“At the beginning of the adventure of the recovery of this structure in 2015, the dry stone walls that encircled it were for the most part uneven. The caves were blocked by material of all kinds and by waste, spilled by unknown persons over the years. The first heavy task was to rebuild the dry stone walls, a valuable feature of the area and to free the caves. Already in these first operations, while the excavator was taking out the waste, wonder and curiosity grew out of all proportion. The testimonies of the past began to reappear. The interior of the structure, without electrical and water systems, did not disappoint expectations. After 150 years of neglect that slowly left the house, antique furniture, furnishings, kitchen, clothing and many other things reappeared.”
The Cagnazzi Historic House is in Altamura, and is property of Domenico Rajola Pescarini, descendant of Luca de Samuele Cagnazzi who was a religious person, politician and illustrious scientist from Altamura, who lived between the 18th and 19th century.
The property includes:
– The Dimora Cagnazzi (now also used as a B&B / Holiday Home)
– Five hypogeal complexes
– Two icehouses
– A majestic trullo
– An ancient furnace
– Areas with vineyards, olive groves, vegetable gardens and farmyards for donkeys, rabbits, hens and sheeps.
– Hives for beekeeping
Between the VI and IV centuries B at the time of the Magna Graecia, this place was used for the construction of a vast necropolis whose tombs were dug out in limestone; The name of the place Lama Buccerii, refers to the existence of a slaughtering site which must have included grazing areas for animals, caves, cisterns for rainwater or small bodies of water (locally called lakes) for the watering of animals. Perhaps, near the slaughterhouse there were tanneries for the first treatment of hides. These five underground complexes could have arisen to support the slaughtering activity. From these caves, and from others nearby, began the development of an intricate system of quarries. Most of the stone material used for the construction of the Altamura houses was extracted from these caves; the two icehouses are a testimony of an activity of great importance: the ice trade and the ancient cold chain.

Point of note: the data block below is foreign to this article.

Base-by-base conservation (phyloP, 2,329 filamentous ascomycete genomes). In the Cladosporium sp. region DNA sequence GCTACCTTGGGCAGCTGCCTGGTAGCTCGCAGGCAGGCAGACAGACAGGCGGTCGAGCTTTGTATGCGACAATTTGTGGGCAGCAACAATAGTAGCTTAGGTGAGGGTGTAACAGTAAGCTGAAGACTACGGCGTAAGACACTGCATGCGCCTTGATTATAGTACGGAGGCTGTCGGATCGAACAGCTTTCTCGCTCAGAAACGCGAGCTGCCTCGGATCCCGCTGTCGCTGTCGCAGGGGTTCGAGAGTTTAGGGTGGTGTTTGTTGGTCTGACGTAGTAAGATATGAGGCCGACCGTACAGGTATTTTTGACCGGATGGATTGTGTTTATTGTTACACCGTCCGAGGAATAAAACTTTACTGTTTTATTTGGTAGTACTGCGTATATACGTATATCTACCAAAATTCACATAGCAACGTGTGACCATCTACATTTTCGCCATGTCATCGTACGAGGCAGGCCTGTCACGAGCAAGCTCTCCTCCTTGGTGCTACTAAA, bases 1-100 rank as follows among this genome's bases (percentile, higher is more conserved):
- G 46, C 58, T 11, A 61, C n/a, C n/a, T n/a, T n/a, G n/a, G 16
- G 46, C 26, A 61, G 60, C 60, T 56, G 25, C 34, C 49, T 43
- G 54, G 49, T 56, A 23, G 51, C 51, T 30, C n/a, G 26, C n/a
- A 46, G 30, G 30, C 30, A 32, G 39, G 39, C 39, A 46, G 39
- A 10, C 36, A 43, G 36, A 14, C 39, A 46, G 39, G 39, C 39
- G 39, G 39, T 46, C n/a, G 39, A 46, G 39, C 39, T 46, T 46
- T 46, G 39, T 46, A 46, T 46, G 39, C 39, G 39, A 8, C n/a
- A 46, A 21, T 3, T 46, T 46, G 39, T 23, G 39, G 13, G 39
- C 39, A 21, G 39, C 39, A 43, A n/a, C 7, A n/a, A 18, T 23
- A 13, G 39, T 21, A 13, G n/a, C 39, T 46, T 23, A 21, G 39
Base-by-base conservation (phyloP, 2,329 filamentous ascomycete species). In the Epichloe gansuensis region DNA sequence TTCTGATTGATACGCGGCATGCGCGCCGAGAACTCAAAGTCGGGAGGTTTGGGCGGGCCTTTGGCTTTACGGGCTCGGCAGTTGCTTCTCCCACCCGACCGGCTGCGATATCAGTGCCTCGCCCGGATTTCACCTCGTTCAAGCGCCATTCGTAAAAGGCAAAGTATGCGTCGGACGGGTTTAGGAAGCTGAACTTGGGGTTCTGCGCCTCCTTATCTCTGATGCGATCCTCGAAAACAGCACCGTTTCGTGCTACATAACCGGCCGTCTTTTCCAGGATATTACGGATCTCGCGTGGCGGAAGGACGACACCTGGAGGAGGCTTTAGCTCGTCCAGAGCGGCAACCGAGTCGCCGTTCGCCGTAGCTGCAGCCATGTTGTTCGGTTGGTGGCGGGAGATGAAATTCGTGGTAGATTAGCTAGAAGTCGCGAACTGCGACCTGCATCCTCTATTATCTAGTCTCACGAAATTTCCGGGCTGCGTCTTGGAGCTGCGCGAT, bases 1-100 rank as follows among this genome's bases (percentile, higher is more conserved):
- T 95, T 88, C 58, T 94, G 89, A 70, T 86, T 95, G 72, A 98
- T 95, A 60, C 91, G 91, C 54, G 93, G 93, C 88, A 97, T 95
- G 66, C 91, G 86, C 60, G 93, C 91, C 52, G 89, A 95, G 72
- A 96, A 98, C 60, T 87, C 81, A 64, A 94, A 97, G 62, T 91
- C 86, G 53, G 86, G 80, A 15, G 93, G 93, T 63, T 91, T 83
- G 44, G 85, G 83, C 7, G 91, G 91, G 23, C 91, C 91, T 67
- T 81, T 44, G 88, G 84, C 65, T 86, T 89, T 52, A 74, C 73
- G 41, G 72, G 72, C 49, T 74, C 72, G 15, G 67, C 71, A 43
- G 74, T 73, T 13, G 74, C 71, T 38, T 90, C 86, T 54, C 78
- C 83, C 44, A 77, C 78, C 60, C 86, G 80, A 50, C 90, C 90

A private chapel built in 1790 is attached to the dwelling. By order of the king, a plaque with an inscription was put up on its entrance, warning against granting asylum to strangers.
Today the building is about two hundred meters from the city of Altamura. According to the customs of its time, it was used by the Cagnazzi family as a place for study and meditation.
Inside it was kept, and is still preserved, part of the library that contributed to the cultural formation of the Cagnazzi. It includes about two thousand volumes, including some sixteenth-century incunabula.
The rooms of the historic mansion are elegantly decorated with original furniture and furnishings.
In the dovecote tower, currently used as a music room, was placed a table with four lecterns. This piece of furniture was mainly used by Giuseppe Cagnazzi, brother of Luca and a passionate musician who loved to surround himself with the best masters of the time, including Vincenzo Bellini. The two brothers were great admirers of Saverio Mercadante, who was also from Altamura. Luca worked hard to guarantee him a place at the Naples Conservatory.
In 1790 Giuseppe Cagnazzi asked and obtained the sovereign authorization to erect a rural church in his country casino. This building still maintains its original function today. The authorization decree imposes the obligation to affix a stone inscription at the entrance of the church which warns that refuge could not be sought in that place of worship.